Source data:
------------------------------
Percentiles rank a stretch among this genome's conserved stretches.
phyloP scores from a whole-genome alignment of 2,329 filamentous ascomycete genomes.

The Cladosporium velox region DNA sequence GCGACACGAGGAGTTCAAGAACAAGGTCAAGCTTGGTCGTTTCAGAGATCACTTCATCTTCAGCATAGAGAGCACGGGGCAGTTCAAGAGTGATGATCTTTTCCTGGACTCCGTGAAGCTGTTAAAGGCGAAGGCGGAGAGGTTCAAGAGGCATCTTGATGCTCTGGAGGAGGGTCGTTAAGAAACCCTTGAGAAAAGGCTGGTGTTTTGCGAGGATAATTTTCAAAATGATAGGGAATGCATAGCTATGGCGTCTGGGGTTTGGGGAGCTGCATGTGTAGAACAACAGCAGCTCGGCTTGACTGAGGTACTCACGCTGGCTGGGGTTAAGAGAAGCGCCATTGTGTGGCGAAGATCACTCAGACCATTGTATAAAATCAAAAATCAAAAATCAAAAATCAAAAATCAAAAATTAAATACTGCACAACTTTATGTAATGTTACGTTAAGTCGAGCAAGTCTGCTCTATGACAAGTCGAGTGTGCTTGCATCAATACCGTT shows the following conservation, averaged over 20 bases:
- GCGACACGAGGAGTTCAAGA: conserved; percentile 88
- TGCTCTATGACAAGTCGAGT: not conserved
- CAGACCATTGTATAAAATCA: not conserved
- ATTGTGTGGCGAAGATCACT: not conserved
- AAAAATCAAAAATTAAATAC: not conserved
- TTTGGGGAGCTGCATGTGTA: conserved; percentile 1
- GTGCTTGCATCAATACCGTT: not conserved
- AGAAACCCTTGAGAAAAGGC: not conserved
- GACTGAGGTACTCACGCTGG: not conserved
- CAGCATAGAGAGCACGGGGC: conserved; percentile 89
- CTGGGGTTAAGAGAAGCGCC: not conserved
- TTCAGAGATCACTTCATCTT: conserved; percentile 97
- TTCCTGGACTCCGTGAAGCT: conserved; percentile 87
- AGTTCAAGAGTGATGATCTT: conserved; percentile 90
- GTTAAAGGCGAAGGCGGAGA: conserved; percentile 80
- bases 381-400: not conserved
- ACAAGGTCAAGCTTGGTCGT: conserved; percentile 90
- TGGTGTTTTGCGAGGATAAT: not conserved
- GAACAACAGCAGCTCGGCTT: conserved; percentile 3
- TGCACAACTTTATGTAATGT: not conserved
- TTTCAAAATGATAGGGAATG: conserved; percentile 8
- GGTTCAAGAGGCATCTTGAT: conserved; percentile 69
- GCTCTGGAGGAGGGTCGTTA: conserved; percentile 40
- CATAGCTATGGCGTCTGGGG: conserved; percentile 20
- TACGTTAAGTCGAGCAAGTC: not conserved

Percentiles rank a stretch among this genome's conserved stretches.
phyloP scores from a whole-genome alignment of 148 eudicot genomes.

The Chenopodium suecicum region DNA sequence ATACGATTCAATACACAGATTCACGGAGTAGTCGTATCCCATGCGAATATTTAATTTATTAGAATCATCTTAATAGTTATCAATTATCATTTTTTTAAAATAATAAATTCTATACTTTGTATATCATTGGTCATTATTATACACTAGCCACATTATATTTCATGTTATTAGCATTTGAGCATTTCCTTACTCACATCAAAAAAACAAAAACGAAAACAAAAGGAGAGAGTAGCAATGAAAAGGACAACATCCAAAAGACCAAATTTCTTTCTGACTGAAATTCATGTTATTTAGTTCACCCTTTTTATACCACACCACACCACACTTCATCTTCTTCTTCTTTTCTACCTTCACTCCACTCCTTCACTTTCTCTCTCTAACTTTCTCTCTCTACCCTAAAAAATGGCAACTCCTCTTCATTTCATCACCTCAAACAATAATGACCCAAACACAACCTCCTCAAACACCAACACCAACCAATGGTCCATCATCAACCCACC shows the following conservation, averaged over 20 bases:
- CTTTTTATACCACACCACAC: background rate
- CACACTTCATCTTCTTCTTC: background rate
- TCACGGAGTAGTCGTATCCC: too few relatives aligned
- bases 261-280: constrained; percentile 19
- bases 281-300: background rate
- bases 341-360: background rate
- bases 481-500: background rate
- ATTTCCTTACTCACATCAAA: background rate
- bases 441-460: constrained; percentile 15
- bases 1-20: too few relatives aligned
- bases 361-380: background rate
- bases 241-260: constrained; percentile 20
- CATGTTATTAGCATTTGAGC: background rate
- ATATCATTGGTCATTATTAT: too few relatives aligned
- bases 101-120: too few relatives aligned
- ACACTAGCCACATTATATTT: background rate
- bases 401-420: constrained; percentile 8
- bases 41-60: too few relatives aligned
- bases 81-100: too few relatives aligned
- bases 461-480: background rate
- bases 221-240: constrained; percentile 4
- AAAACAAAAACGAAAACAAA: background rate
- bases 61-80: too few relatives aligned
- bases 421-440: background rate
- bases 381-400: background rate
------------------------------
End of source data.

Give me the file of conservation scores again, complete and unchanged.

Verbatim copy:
Percentiles rank a stretch among this genome's conserved stretches.
phyloP scores from a whole-genome alignment of 2,329 filamentous ascomycete genomes.

The Cladosporium velox region DNA sequence GCGACACGAGGAGTTCAAGAACAAGGTCAAGCTTGGTCGTTTCAGAGATCACTTCATCTTCAGCATAGAGAGCACGGGGCAGTTCAAGAGTGATGATCTTTTCCTGGACTCCGTGAAGCTGTTAAAGGCGAAGGCGGAGAGGTTCAAGAGGCATCTTGATGCTCTGGAGGAGGGTCGTTAAGAAACCCTTGAGAAAAGGCTGGTGTTTTGCGAGGATAATTTTCAAAATGATAGGGAATGCATAGCTATGGCGTCTGGGGTTTGGGGAGCTGCATGTGTAGAACAACAGCAGCTCGGCTTGACTGAGGTACTCACGCTGGCTGGGGTTAAGAGAAGCGCCATTGTGTGGCGAAGATCACTCAGACCATTGTATAAAATCAAAAATCAAAAATCAAAAATCAAAAATCAAAAATTAAATACTGCACAACTTTATGTAATGTTACGTTAAGTCGAGCAAGTCTGCTCTATGACAAGTCGAGTGTGCTTGCATCAATACCGTT shows the following conservation, averaged over 20 bases:
- GCGACACGAGGAGTTCAAGA: conserved; percentile 88
- TGCTCTATGACAAGTCGAGT: not conserved
- CAGACCATTGTATAAAATCA: not conserved
- ATTGTGTGGCGAAGATCACT: not conserved
- AAAAATCAAAAATTAAATAC: not conserved
- TTTGGGGAGCTGCATGTGTA: conserved; percentile 1
- GTGCTTGCATCAATACCGTT: not conserved
- AGAAACCCTTGAGAAAAGGC: not conserved
- GACTGAGGTACTCACGCTGG: not conserved
- CAGCATAGAGAGCACGGGGC: conserved; percentile 89
- CTGGGGTTAAGAGAAGCGCC: not conserved
- TTCAGAGATCACTTCATCTT: conserved; percentile 97
- TTCCTGGACTCCGTGAAGCT: conserved; percentile 87
- AGTTCAAGAGTGATGATCTT: conserved; percentile 90
- GTTAAAGGCGAAGGCGGAGA: conserved; percentile 80
- bases 381-400: not conserved
- ACAAGGTCAAGCTTGGTCGT: conserved; percentile 90
- TGGTGTTTTGCGAGGATAAT: not conserved
- GAACAACAGCAGCTCGGCTT: conserved; percentile 3
- TGCACAACTTTATGTAATGT: not conserved
- TTTCAAAATGATAGGGAATG: conserved; percentile 8
- GGTTCAAGAGGCATCTTGAT: conserved; percentile 69
- GCTCTGGAGGAGGGTCGTTA: conserved; percentile 40
- CATAGCTATGGCGTCTGGGG: conserved; percentile 20
- TACGTTAAGTCGAGCAAGTC: not conserved

Percentiles rank a stretch among this genome's conserved stretches.
phyloP scores from a whole-genome alignment of 148 eudicot genomes.

The Chenopodium suecicum region DNA sequence ATACGATTCAATACACAGATTCACGGAGTAGTCGTATCCCATGCGAATATTTAATTTATTAGAATCATCTTAATAGTTATCAATTATCATTTTTTTAAAATAATAAATTCTATACTTTGTATATCATTGGTCATTATTATACACTAGCCACATTATATTTCATGTTATTAGCATTTGAGCATTTCCTTACTCACATCAAAAAAACAAAAACGAAAACAAAAGGAGAGAGTAGCAATGAAAAGGACAACATCCAAAAGACCAAATTTCTTTCTGACTGAAATTCATGTTATTTAGTTCACCCTTTTTATACCACACCACACCACACTTCATCTTCTTCTTCTTTTCTACCTTCACTCCACTCCTTCACTTTCTCTCTCTAACTTTCTCTCTCTACCCTAAAAAATGGCAACTCCTCTTCATTTCATCACCTCAAACAATAATGACCCAAACACAACCTCCTCAAACACCAACACCAACCAATGGTCCATCATCAACCCACC shows the following conservation, averaged over 20 bases:
- CTTTTTATACCACACCACAC: background rate
- CACACTTCATCTTCTTCTTC: background rate
- TCACGGAGTAGTCGTATCCC: too few relatives aligned
- bases 261-280: constrained; percentile 19
- bases 281-300: background rate
- bases 341-360: background rate
- bases 481-500: background rate
- ATTTCCTTACTCACATCAAA: background rate
- bases 441-460: constrained; percentile 15
- bases 1-20: too few relatives aligned
- bases 361-380: background rate
- bases 241-260: constrained; percentile 20
- CATGTTATTAGCATTTGAGC: background rate
- ATATCATTGGTCATTATTAT: too few relatives aligned
- bases 101-120: too few relatives aligned
- ACACTAGCCACATTATATTT: background rate
- bases 401-420: constrained; percentile 8
- bases 41-60: too few relatives aligned
- bases 81-100: too few relatives aligned
- bases 461-480: background rate
- bases 221-240: constrained; percentile 4
- AAAACAAAAACGAAAACAAA: background rate
- bases 61-80: too few relatives aligned
- bases 421-440: background rate
- bases 381-400: background rate